Overwatering a Japanese White Pine

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Overwatering a Japanese White Pine

Post  mountainrunner on Tue Aug 25, 2009 2:30 pm

I just started training a Japanese White Pine that I acquired early this year as nursery stock, and I'm afraid I'm in danger of losing it due to overwatering. We've actually had an unusually wet summer here, with frequent thunderstorms, which hasn't helped...of course it really comes down to me not being observant enough to let the tree dry out sufficiently.

Is there any way I can still save the tree? It has already lost some needles and the branches do not look great. I've heard of bare-rooting a tree and removing all rotted roots, but is this a safe thing to do with a pine? I realize my options may be limited; however if anyone has run into this problem and has suggestions, I would really appreciate it.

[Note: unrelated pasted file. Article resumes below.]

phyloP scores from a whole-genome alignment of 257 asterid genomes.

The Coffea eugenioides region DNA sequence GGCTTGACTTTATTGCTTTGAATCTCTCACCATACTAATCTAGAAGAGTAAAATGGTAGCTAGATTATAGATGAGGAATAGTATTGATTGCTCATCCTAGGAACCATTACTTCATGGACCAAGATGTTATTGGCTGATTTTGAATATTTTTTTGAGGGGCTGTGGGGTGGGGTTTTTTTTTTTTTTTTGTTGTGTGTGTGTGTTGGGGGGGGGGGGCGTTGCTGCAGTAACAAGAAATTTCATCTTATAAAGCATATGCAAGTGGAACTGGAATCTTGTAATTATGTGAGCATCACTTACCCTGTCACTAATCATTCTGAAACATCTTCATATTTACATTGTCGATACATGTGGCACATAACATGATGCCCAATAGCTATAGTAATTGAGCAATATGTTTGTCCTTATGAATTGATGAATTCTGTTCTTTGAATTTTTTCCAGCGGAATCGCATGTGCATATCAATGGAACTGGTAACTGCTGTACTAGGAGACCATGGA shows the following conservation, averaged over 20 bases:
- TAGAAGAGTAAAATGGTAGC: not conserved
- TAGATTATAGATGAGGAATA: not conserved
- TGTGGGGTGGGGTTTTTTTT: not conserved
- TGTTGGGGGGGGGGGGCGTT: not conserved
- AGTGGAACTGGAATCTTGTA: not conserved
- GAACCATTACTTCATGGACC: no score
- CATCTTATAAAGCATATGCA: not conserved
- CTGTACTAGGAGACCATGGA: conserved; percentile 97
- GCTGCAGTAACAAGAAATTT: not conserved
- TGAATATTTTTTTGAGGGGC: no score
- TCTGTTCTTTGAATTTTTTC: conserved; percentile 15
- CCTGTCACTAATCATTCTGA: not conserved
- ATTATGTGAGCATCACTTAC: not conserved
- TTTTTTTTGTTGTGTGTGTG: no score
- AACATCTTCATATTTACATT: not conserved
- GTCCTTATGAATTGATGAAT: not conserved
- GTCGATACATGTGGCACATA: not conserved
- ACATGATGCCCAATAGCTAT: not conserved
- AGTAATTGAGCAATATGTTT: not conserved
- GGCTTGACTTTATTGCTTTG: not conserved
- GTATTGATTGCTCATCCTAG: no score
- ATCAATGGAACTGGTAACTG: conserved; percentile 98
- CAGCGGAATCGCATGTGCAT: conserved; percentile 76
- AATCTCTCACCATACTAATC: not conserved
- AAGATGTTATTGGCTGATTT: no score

It seems I have a tough time working with pines...I wish this weren't the case Crying or Very sad . All of my other trees seem to like me!

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Re: Overwatering a Japanese White Pine

Post  JimLewis on Tue Aug 25, 2009 2:35 pm

1. You don't say where "here" is and you haven't indicated it in your profile, either. We need that info to give decent assistance. For instance, is it late summer where you are or late winter?

2. You also don't say whether the tree is still in its nursery pot and soil or if it is in a bonsai pot and soil. If the former, is it sitting on the ground where drainage might be an issue?